the Occupy crowd and their allies in Congress, “I like it, I’ll forcibly take
it” is an economic policy. In South Korea, it is the stuff of horror movies, or
at least one very dark thriller. Violent and intrusive squatting has tormented
the residents of a shabby tenement, but the terror is about to move on up
George Jefferson-style in Huh Jung’s Hide and Seek (trailer
releases today on DVD from RAM Releasing, Film Movement’s relatively new genre
Sung-soo has a lovely wife, two small children, and a mild case of germ-o-phobia.
He also has an older brother Sung-chul, who has apparently gone missing. They
were never very close, particularly after Baek inherited their parents’ entire
estate, even though he was the adopted one. Of course, there is a good reason
his brother’s dilapidated building, Baek learns the tenants have been terrified
by a peeping tom, who has a knack invasive snooping. We also know from the
prologue at least one murder has been committed there. Brother clearly suspects
brother, as Baek Sung-chul’s backstory is revealed, but whoever that motorcycle
helmet wearing freak might be, he has followed the Baek family home to their
tony Seoul high-rise condo.
most of the second act business is pretty straight forward
woman-and-children-in-jeopardy stuff and the big third act revelation stretches
credibility to the breaking point. However, it is Huh’s attention to creepy
details that really elevates Hide.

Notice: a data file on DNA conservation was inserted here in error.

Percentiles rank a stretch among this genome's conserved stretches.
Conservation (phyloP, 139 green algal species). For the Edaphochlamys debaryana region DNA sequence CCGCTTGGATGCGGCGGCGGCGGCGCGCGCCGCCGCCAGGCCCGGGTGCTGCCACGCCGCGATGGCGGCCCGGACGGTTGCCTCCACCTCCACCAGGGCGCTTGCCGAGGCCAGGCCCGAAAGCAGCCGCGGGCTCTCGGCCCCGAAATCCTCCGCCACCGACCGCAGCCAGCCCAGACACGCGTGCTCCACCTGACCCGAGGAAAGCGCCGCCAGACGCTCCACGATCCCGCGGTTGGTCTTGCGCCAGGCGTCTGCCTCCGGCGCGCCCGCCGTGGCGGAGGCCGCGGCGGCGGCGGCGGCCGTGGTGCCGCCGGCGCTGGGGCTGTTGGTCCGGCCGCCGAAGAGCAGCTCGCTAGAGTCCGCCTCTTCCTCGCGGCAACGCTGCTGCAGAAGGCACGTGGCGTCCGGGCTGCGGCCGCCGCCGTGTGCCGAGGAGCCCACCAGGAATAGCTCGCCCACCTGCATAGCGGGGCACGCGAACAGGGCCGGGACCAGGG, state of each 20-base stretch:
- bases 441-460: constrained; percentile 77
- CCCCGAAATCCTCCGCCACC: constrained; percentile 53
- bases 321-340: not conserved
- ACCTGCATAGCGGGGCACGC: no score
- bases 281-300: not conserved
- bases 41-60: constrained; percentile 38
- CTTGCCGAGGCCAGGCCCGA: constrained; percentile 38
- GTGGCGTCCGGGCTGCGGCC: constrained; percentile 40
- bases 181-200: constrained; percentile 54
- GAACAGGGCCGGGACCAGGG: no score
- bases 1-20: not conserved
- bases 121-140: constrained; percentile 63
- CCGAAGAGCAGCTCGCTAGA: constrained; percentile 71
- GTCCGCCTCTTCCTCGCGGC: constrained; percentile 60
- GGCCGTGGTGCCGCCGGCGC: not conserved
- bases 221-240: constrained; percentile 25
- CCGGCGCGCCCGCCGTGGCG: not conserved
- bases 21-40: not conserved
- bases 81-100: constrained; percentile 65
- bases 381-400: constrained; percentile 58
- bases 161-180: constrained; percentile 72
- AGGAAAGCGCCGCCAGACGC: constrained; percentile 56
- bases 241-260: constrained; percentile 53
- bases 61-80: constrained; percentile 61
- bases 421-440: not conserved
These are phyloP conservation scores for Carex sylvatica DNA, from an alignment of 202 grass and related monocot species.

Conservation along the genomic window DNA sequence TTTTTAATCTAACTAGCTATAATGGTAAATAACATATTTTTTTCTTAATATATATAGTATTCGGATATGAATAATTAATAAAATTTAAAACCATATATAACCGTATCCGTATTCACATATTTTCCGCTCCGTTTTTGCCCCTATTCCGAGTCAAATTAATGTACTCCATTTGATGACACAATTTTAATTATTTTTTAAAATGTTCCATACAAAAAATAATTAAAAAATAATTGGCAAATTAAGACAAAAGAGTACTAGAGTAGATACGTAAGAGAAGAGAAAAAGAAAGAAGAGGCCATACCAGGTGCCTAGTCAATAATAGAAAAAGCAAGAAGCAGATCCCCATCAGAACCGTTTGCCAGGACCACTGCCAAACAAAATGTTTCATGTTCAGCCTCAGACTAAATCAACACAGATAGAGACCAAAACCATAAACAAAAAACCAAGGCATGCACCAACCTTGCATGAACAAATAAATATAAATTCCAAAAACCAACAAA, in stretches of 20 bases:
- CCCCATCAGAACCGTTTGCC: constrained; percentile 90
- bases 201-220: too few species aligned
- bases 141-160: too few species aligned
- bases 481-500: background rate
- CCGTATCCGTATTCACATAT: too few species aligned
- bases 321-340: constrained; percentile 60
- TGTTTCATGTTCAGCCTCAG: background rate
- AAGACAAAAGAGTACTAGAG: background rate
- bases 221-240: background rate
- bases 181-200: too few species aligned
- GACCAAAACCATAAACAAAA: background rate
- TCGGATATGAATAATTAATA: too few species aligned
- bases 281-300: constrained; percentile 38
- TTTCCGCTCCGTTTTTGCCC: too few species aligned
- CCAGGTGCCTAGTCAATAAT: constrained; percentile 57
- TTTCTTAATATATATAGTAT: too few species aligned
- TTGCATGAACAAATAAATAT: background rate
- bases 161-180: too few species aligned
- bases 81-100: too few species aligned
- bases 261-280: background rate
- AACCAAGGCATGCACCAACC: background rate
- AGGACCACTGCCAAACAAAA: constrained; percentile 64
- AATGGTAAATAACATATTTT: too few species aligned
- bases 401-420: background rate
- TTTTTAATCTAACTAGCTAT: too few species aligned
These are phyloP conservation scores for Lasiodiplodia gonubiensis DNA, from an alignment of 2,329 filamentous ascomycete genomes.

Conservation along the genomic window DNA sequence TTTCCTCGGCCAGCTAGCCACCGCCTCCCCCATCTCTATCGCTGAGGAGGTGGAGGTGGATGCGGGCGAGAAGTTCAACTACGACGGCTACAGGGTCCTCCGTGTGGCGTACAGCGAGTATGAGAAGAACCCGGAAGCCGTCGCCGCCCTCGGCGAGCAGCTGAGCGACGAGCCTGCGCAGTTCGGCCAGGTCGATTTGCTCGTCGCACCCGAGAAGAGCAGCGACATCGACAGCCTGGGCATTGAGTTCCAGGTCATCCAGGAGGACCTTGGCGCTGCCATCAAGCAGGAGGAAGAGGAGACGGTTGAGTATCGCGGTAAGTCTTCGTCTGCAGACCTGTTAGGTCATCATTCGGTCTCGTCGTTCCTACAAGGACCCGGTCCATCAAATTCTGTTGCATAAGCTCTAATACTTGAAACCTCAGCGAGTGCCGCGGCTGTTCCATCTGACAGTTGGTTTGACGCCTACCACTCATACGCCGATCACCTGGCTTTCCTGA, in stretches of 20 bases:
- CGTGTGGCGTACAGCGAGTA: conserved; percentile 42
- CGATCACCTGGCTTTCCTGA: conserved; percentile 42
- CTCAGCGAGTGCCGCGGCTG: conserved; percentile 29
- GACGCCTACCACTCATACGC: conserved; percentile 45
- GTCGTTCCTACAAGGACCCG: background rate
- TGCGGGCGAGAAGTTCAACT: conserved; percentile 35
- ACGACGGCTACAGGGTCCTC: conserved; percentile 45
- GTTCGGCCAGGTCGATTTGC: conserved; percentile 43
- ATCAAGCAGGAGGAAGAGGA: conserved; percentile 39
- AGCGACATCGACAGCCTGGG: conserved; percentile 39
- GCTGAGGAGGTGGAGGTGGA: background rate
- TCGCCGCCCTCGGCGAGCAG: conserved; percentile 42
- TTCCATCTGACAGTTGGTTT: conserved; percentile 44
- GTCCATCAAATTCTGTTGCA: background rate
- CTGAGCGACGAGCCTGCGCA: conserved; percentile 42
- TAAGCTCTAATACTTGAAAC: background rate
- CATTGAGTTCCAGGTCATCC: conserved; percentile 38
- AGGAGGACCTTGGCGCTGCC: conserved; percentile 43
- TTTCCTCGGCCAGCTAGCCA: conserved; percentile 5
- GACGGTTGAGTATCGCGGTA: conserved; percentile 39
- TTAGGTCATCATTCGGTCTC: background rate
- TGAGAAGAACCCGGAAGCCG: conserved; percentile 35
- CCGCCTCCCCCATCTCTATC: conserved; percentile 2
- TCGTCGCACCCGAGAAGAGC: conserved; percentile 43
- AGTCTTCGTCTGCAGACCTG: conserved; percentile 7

Shrewdly, he never overplays Baek’s OCD, using it for character development
rather than as a major plot device. He also fully establishes the two very different
housing complexes as distinct, physical locations, while steadily cranking up
the sense of paranoia.
Hyun-joo’s Baek always looks appropriately haggard, as if he were constantly in
desperate need of an aspirin—even if he does just sort of plod along grimly.
Although his wife Min-ji initially comes across as a sort of ice queen-trophy accessory,
Jeon Mi-sun brings out the mother’s fierce protectiveness quite powerfully.
Yet, perhaps the most effective performance comes from young Kim Ji-young, as
little Pyeong-hwa, a neighbor of Sung-chul, who always turns up during
especially dramatic and dangerous times.
Frankly, anyone down with the so-called “Occupy”
movement has no grounds to protest the villainy afoot in Hide and Seek, beyond the aesthetic (“kill less and smile more,
because it looks better”). It is a tense and unsettling depiction of a family’s
sudden vulnerability to a predator, ironically cloaked by its fringe outsider
status. It also gives us a vivid idea of what follows when bourgeoisie principles
of property rights and the sanctity of life are thrown by the wayside.
Recommended for fans of dark psychological thrillers and k-horror, Hide and Seek is now available on DVD
from RAM releasing.
Labels: DVD, Korean Cinema, Psychological Thrillers, Squatters